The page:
A few days before the race, a fire swept through the storage hangar housing the floats for the 500 Festival Parade, and threatened to cancel the parade scheduled for Saturday May 24 downtown. Only four floats were spared, and Buddy Lazier's 1996 winning car escaped the fire only because the museum had decided to wait a few extra days before delivering it to the float staging area. The parade went on as scheduled, but in a slightly retooled format.[5][6]

Race schedule — May 1997
Sun Mon Tue Wed Thu Fri Sat
        1
 
2
 
3
ROP
4
ROP
5
ROP
6
Practice
7
Practice
8
Practice
9
Practice
10
Pole Day
11
Time Trials
12
Practice
13
Practice
14
Practice
15
Practice
16
Practice
17
Time Trials
18
Bump Day
19
 
20
 
21
 
22
Carb Day
23
 
24
Testing
25
Indy 500
26
Indy 500
27
Indy 500
28
 
29
 
30
 
31
 
Color Notes
Green Practice
Dark Blue Time trials
Silver Race day
Red Rained out*
Blank No track activity

* Includes days where track
activity was significantly
limited due to rain

ROP — denotes Rookie
Orientation Program

Background[edit]

New engine and chassis package[edit]

New engines and new cars arrived at the Indianapolis Motor Speedway for 1997. In 1996, it was announced that all races of the Indy Racing League would switch to a normally aspirated stock block formula starting in January 1997. In addition, a new contingent of chassis rules accompanied the powerplants. All engines for 1997 would be 4.0 L, 32-valve production-based engines. There would be two manufacturers involved, Oldsmobile Aurora (L47) and Nissan Infiniti (VH). The chassis were constructed by Dallara and G-Force. Riley & Scott also was selected as a chassis manufacturer, but they were not yet ready for competition.

The changes were in the interest of cutting costs, lowering speeds, and bringing the racing closer together.[7] After setting an all-time track record of over 237 mph a year earlier, Arie Luyendyk's top lap for qualifying in 1997 would drop to 217 mph. The new chassis had many visible differences, most noticeably the airbox above the engine cowling, larger wings, taller sidepods, and an overall bulkier appearance. The new cars produced more downforce than the previous machines, changing the driving characteristics.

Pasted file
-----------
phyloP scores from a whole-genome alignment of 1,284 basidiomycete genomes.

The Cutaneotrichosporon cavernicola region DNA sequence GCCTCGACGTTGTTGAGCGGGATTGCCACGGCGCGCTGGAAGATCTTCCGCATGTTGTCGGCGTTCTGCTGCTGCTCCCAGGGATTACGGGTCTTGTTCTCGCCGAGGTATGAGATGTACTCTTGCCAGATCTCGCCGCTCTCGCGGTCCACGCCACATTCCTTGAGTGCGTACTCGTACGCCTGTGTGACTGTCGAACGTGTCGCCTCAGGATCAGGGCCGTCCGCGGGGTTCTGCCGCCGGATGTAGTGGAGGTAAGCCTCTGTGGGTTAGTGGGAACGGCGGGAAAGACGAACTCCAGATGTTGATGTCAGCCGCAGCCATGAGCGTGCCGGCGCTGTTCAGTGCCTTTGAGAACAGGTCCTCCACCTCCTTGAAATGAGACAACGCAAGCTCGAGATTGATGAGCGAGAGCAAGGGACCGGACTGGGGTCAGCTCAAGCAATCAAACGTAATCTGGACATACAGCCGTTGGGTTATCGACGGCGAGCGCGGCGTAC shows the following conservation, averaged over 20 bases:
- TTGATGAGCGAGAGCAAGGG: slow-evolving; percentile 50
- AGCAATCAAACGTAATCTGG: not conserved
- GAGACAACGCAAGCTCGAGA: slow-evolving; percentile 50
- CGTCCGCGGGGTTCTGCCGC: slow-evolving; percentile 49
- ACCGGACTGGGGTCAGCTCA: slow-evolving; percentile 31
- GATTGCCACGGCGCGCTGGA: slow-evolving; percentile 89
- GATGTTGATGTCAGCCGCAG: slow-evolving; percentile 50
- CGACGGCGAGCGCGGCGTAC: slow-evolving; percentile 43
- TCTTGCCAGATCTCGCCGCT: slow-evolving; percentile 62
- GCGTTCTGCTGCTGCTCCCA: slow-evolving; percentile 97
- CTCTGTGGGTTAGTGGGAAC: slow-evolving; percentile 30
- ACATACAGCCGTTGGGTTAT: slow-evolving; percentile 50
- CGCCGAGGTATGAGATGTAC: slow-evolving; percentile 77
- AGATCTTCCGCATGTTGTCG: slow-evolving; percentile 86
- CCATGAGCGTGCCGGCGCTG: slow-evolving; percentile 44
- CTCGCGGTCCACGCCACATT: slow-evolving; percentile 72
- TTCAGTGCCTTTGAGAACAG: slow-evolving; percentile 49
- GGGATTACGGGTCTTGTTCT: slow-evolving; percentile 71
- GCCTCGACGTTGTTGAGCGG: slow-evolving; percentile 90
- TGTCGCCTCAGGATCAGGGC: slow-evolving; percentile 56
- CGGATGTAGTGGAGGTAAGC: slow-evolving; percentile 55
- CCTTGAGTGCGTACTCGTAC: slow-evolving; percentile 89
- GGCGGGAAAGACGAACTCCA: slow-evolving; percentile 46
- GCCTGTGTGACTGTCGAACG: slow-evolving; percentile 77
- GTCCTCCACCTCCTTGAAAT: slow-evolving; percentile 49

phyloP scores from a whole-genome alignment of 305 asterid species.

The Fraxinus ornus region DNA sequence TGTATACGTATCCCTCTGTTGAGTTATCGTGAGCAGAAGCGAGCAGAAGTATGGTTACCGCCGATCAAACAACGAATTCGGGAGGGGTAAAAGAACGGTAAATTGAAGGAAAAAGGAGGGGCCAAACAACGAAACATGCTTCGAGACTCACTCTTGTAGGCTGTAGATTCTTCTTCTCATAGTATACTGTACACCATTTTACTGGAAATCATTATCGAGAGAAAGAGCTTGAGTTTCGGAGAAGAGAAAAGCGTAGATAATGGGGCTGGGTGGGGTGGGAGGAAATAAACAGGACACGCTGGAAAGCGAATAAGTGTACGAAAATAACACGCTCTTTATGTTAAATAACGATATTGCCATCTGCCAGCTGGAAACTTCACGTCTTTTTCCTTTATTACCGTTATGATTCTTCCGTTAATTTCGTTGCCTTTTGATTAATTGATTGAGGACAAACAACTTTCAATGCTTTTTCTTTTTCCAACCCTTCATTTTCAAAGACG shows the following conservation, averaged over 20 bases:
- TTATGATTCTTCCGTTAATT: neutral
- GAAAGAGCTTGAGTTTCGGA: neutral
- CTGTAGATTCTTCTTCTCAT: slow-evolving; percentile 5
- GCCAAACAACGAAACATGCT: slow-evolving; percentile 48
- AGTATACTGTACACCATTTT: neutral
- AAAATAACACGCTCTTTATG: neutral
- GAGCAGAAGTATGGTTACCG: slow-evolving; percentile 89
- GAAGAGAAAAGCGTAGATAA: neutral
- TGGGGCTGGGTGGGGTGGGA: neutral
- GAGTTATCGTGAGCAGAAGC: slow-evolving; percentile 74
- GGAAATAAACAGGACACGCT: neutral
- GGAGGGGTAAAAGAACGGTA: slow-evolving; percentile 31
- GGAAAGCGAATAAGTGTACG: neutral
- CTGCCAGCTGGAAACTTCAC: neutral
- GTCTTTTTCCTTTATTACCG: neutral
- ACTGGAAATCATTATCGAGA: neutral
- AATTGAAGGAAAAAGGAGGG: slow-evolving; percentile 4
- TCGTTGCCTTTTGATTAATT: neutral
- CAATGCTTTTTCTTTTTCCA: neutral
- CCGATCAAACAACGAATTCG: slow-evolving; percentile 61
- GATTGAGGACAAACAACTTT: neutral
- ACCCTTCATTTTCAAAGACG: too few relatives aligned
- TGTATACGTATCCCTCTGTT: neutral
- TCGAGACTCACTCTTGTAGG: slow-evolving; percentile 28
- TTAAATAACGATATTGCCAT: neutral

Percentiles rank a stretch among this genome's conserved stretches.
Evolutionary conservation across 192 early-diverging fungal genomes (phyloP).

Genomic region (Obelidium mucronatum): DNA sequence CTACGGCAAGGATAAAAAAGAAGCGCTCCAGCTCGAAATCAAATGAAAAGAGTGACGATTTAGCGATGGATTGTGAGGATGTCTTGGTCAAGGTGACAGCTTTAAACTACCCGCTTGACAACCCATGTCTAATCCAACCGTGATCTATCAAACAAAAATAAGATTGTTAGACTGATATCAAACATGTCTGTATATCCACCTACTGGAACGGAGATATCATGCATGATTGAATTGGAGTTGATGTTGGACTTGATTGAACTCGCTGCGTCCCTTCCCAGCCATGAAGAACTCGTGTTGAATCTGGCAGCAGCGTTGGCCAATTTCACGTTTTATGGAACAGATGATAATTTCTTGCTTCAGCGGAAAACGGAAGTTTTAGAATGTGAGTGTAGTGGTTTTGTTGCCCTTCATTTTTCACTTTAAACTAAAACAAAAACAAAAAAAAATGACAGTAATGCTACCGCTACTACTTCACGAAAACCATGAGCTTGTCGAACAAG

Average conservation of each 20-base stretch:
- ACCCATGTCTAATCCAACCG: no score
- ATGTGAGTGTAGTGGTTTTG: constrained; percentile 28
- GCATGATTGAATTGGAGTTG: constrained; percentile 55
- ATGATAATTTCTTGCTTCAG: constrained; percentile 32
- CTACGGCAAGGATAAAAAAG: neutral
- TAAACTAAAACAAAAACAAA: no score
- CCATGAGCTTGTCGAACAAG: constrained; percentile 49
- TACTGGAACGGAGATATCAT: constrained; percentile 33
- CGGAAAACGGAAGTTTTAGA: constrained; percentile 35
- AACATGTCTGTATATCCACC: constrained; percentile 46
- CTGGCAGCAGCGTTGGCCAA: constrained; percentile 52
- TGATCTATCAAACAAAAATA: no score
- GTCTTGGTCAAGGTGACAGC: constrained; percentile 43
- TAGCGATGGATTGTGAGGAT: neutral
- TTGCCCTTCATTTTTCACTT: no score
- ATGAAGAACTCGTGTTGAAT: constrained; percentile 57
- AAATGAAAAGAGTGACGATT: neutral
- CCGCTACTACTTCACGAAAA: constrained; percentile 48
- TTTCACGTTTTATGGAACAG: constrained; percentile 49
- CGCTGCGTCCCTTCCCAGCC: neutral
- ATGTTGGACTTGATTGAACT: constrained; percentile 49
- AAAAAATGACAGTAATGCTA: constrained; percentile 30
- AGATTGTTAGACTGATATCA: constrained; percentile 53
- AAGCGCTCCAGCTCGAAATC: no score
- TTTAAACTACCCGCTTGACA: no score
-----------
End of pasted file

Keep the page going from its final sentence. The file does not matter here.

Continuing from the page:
With turbochargers legislated out of the series, the 1997 race was the first since the early 1960s to feature a full 33-car field of piston-powered, normally aspirated powerplants. The new engines were also much louder than their turbocharged counterparts, leading some fans and media to compare them to sound of NASCAR engines.

Track changes[edit]

The track was repaved in the fall of 1995. Following the 1996 Brickyard 400, the apexes of the four turns were breaking up. Over the offseason, track crews repaved the apexes of the turns with a different compound of asphalt. The result was a better surface, but a visibly darker area in the apexes of all four turns.

Continuing split from CART[edit]

The ongoing IRL/CART split continued into its second year. No major teams from the CART ranks entered at Indianapolis. With the new IRL chassis and engine rules for 1997, the two series now had substantially different and incompatible equipment. CART-based teams that wished to enter the Indy 500 would henceforth be required to purchase all new cars and engines, and few if any had the interest or the budget to do so. The alternative U.S. 500, however, was cancelled after only one running. Instead of running another race the same day as the Indy 500, CART teams participated in the Motorola 300 at the newly opened Gateway International Raceway on Saturday May 24, the day before the Indy 500 was scheduled.

The only former CART-based team that raced at Indy in 1997 was Galles Racing, which during the offseason had decided to switch full-time to the IRL. Robby Gordon, a CART regular from 1992–1996, had switched his full-time focus to NASCAR for 1997, driving for Felix Sabates. Sabates arranged for Gordon to race "Double Duty", planning to race at Indy and the Coca-Cola 600 in the same day. The effort was well-funded, and received considerable media attention.